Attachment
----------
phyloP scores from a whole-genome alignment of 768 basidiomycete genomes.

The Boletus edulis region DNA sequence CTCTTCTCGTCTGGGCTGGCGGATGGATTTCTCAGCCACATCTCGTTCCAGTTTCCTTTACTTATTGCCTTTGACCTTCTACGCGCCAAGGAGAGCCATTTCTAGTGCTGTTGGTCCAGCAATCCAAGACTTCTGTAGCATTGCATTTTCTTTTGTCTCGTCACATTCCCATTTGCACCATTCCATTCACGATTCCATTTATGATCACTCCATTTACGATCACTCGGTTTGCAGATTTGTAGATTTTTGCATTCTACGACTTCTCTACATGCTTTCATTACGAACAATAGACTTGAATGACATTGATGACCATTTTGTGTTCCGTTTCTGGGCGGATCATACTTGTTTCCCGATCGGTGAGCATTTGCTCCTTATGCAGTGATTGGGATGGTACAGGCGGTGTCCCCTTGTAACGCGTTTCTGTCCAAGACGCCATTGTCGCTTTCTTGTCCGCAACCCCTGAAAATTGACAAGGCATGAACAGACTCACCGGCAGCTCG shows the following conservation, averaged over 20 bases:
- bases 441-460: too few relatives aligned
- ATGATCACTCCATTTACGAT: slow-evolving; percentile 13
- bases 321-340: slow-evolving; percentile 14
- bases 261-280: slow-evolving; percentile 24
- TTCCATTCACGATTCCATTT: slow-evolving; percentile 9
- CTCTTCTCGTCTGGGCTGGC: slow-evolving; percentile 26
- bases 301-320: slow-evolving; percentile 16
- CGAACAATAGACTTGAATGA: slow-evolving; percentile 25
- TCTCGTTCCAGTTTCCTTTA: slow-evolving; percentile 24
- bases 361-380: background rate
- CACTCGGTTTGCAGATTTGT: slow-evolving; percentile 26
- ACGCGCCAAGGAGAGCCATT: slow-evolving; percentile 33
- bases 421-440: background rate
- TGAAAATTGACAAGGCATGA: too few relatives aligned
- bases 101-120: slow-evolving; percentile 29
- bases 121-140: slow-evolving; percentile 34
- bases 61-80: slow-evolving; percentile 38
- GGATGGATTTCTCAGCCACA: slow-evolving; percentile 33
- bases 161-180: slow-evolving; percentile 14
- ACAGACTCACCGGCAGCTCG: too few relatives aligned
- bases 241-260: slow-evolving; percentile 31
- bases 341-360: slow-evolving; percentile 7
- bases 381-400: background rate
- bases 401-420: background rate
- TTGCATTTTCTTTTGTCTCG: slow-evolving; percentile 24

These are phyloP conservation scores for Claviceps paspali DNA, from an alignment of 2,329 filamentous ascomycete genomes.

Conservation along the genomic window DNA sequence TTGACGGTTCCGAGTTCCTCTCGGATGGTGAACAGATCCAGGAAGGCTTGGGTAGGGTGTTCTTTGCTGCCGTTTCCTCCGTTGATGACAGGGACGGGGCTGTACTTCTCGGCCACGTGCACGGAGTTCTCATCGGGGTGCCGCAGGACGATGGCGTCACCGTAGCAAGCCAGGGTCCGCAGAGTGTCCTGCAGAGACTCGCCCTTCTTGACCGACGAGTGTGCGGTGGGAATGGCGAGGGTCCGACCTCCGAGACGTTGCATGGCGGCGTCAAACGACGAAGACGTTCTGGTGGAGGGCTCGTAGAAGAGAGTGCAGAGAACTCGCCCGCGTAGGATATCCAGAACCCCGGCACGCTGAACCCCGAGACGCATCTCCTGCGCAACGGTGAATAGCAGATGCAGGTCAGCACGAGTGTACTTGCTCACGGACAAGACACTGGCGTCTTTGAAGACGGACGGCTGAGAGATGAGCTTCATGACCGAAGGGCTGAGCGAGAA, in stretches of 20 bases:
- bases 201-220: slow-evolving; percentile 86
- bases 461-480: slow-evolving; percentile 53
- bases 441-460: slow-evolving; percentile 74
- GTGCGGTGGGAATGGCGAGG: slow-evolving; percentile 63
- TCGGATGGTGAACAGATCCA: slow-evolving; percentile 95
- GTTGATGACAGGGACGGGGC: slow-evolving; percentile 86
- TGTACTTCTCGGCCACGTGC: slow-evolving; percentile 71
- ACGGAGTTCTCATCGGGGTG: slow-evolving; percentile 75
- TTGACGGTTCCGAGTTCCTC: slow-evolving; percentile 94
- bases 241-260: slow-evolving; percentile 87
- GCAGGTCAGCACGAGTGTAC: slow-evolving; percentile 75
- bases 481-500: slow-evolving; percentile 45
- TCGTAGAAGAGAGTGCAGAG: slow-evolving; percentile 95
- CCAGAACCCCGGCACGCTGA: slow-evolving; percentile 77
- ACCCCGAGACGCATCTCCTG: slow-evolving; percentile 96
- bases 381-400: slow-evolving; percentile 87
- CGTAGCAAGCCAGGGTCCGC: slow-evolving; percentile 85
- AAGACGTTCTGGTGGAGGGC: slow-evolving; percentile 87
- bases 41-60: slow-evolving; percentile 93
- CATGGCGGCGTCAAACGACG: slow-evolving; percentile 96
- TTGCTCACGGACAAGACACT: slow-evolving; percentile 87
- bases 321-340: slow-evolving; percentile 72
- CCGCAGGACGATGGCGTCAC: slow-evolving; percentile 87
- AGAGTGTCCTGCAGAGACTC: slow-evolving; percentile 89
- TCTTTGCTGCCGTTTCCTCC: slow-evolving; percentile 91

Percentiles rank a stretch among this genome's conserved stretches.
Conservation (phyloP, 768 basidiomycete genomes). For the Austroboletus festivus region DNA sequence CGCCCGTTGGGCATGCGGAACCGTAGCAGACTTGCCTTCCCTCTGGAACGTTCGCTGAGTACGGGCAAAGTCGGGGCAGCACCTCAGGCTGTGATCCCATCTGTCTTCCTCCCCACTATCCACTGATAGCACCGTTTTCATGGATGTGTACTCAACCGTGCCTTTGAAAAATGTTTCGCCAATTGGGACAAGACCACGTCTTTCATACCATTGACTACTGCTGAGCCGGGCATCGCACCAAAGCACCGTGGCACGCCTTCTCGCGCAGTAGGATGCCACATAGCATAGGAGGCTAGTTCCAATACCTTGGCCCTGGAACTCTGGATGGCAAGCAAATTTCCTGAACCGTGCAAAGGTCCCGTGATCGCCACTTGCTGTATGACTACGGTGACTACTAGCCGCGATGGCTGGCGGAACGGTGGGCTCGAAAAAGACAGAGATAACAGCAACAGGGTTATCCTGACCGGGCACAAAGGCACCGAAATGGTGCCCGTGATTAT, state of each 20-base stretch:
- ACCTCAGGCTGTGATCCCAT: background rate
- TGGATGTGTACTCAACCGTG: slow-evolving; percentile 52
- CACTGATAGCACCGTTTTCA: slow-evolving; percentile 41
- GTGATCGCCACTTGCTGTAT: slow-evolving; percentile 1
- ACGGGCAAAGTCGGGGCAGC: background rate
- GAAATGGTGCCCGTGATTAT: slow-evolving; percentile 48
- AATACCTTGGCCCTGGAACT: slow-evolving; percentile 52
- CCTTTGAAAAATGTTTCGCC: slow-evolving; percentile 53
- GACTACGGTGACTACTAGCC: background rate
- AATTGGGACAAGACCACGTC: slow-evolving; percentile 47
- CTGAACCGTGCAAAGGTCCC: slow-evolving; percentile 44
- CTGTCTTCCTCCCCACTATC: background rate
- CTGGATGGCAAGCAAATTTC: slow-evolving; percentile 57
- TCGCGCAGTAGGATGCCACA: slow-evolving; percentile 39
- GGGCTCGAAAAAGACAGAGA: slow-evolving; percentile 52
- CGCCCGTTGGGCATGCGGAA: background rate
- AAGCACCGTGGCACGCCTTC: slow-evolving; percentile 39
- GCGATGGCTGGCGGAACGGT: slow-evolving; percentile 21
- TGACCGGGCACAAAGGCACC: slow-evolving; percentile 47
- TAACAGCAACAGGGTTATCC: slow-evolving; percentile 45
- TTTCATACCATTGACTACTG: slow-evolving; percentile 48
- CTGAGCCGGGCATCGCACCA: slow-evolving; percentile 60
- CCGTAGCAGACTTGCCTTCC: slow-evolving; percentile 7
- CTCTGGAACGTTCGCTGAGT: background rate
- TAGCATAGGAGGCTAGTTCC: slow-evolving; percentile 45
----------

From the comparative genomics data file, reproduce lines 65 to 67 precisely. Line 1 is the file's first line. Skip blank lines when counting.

- GACTACGGTGACTACTAGCC: background rate
- AATTGGGACAAGACCACGTC: slow-evolving; percentile 47
- CTGAACCGTGCAAAGGTCCC: slow-evolving; percentile 44